In 2020 there was an uptick in Emmy nominees from historically marginalized communities compared with 2019 — mainly with Black actors and performers. In fact, Emmy nominations for Black performers set a record this year and, in turn, there was a record number of trophies given to Black performers. And when it comes to LGBTQ representation, Schitt’s Creek waved the rainbow flag proudly with nine wins total and made history by sweeping the comedy categories.
On the acting side, there were more than 30 people of color nominated, while actors who have openly identified as members of the LGBTQ+ community took in nearly a dozen nominations. On the hosting side, six people of color were nominated while seven people who identified as LGBTQ+ received nods.
First, let’s unpack the wins for actors of color in the acting and hosting categories.
During the Creative Arts Emmys, there was a strong showing of inclusive winners. Comedy legend Eddie Murphy scored his first Emmy for Outstanding Guest Actor in a Comedy Series for his hosting gig on Saturday Night Live. That same Murphy-hosted episode of SNL earned Maya Rudolph an Emmy for Outstanding Guest Actress in a Comedy Series for her turn as Kamala Harris. The actress also scored another trophy for Outstanding Character Voice-Over Performance for her role as Connie the Hormone Monstress on Netflix’s Big Mouth. It marked the first two Emmys for Rudolph.
RuPaul made history snatching his fifth consecutive win for hosting RuPaul’s Drag Race. His win breaks the record for the most host wins. Meanwhile, Ron Cephas Jones won his second Emmy for Outstanding Guest Actor in a Drama Series for This Is Us. It’s his fourth nomination for his role as William Hill in the NBC drama. The actor also made history with his daughter Jasmine Cephas Jones, who won the Emmy for Outstanding Actress in a Short Form Comedy or Drama Series for her role in Quibi’s #FreeRayshawn. The duo is the first father-daughter pair to win Emmys in the same year.
Speaking of #FreeRayshawn, Laurence Fishburne also scored an Emmy for Outstanding Actor in a Short Form Comedy or Drama Series his role as Lt. Steven Poincy.
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When it comes to winners who openly identify as members of the LGBTQ community, Cherry Jones won her second Emmy in the category of Outstanding Guest Actress in a Drama Series for her role in Succession. She was honored last year for her role in The Handmaid’s Tale.
As for the major acting categories presented Sunday night, actors of color who took home Emmys included Zendaya, who made history as the youngest actress to win Outstanding Actress in a Drama Series. Watchmen‘s Regina King won her fourth Emmy for Outstanding Actress in a Limited Series or TV Movie. Yahya Abdul-Mateen II also won for Watchmen, taking the trophy for Supporting Actor. Uzo Aduba scored an Emmy for Supporting Actress in a Limited Series or a Movie for her turn as Shirley Chisholm in Mrs. America. As far as actors of color go, the winners for major categories stopped there.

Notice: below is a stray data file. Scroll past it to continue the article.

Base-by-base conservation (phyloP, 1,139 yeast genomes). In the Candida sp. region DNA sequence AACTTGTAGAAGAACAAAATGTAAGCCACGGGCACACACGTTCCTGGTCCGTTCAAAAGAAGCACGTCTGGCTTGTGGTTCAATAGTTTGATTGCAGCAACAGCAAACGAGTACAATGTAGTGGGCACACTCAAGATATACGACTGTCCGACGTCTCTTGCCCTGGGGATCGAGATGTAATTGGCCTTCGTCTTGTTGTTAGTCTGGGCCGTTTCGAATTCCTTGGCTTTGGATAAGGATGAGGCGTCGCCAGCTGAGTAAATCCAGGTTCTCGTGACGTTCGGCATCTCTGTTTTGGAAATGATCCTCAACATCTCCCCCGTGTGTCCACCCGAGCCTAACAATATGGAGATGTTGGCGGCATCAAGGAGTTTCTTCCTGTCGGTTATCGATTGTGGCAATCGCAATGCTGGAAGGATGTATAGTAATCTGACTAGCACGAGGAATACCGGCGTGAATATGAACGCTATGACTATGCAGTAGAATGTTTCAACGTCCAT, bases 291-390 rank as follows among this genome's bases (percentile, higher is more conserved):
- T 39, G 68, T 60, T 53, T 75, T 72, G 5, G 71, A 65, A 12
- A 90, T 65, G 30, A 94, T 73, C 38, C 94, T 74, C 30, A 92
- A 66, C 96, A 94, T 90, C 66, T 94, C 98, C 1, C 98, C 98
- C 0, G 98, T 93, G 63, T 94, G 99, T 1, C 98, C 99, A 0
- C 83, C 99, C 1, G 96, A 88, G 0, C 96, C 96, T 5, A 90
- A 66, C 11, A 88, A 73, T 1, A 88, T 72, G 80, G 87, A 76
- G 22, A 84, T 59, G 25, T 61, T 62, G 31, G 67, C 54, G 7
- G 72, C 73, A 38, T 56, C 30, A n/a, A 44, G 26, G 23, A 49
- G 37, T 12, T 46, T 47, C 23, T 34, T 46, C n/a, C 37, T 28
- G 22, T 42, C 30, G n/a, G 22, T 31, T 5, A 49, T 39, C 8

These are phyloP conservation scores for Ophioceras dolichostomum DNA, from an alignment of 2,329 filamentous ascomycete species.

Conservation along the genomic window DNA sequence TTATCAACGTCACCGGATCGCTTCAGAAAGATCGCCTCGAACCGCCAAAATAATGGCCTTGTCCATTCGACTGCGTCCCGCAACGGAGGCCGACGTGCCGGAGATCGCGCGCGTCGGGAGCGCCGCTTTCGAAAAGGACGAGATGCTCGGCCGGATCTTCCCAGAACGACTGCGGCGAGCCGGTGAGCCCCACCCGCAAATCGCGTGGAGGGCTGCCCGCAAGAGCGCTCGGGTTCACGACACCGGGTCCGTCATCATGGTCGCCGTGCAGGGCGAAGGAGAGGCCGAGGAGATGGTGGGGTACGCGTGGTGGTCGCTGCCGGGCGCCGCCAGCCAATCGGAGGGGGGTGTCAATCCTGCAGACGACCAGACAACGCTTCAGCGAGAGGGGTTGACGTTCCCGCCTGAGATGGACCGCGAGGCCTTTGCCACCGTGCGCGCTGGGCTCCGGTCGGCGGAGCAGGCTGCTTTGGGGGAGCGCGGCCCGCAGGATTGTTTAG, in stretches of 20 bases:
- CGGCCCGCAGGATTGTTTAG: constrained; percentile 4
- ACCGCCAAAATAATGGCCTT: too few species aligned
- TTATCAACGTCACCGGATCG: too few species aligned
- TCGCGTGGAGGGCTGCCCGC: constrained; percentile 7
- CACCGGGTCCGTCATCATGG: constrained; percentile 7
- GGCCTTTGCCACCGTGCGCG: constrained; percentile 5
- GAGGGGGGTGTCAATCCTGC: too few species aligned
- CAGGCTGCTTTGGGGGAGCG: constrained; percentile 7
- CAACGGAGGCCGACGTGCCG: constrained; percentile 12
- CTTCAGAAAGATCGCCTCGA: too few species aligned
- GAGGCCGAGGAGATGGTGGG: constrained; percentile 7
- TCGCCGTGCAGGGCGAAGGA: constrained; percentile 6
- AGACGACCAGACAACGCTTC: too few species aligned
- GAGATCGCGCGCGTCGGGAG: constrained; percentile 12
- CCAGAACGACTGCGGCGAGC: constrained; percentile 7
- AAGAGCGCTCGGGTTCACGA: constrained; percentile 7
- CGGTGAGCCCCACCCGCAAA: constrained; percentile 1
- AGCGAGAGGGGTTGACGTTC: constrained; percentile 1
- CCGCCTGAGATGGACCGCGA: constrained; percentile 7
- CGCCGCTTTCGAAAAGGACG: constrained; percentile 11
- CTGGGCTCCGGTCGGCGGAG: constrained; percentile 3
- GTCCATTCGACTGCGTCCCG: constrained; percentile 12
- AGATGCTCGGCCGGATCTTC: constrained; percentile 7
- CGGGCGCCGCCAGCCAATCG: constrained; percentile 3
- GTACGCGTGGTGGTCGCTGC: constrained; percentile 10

This is an improvement from last year’s list of actors of color who won Emmys, which included RuPaul for RuPaul’s Drag Race, Jharrel Jerome for When They See Us and Billy Porter for Pose. That said, though there were plenty of great nominees of color including Issa Rae, Tracee Ellis Ross, Ramy Youssef, Anthony Anderson, Don Cheadle, Mahershala Ali, William Jackson Harper, Sandra Oh, Yvonne Orji, Jeremy Pope and practically every male cast member of Watchmen, there was plenty of diversity. Winners were another story.
The comedy categories were dominated by Schitt’s Creek with Dan Levy, who identifies as a member of the LGBTQ community, leading the charge. He won for Supporting Actor in a Comedy as well as trophies for writing and directing, marking a gigantic win for LGBTQ narratives on TV. The series included a queer storyline that was void of homophobia and bigotry.
As the era of inclusivity, diversity and authentic representation continues to strengthen, tonight’s Emmy ceremony took some steps forward when it came to LGBTQ representation but only a couple of baby steps for actors of color. Besides Oh, there was no Asian representation in other acting categories. However, it was a huge win to have Ramy be the first Muslim American comedy to be nominated for an Emmy.
On the flip side, Latinx, disabled representation and other actors from historically underrepresented communities were non-existent — not to mention the lack of intersectional representation.
That said, with all that is happening in the world and the current state of the industry, one could only guess how diverse next year’s Emmys might be.
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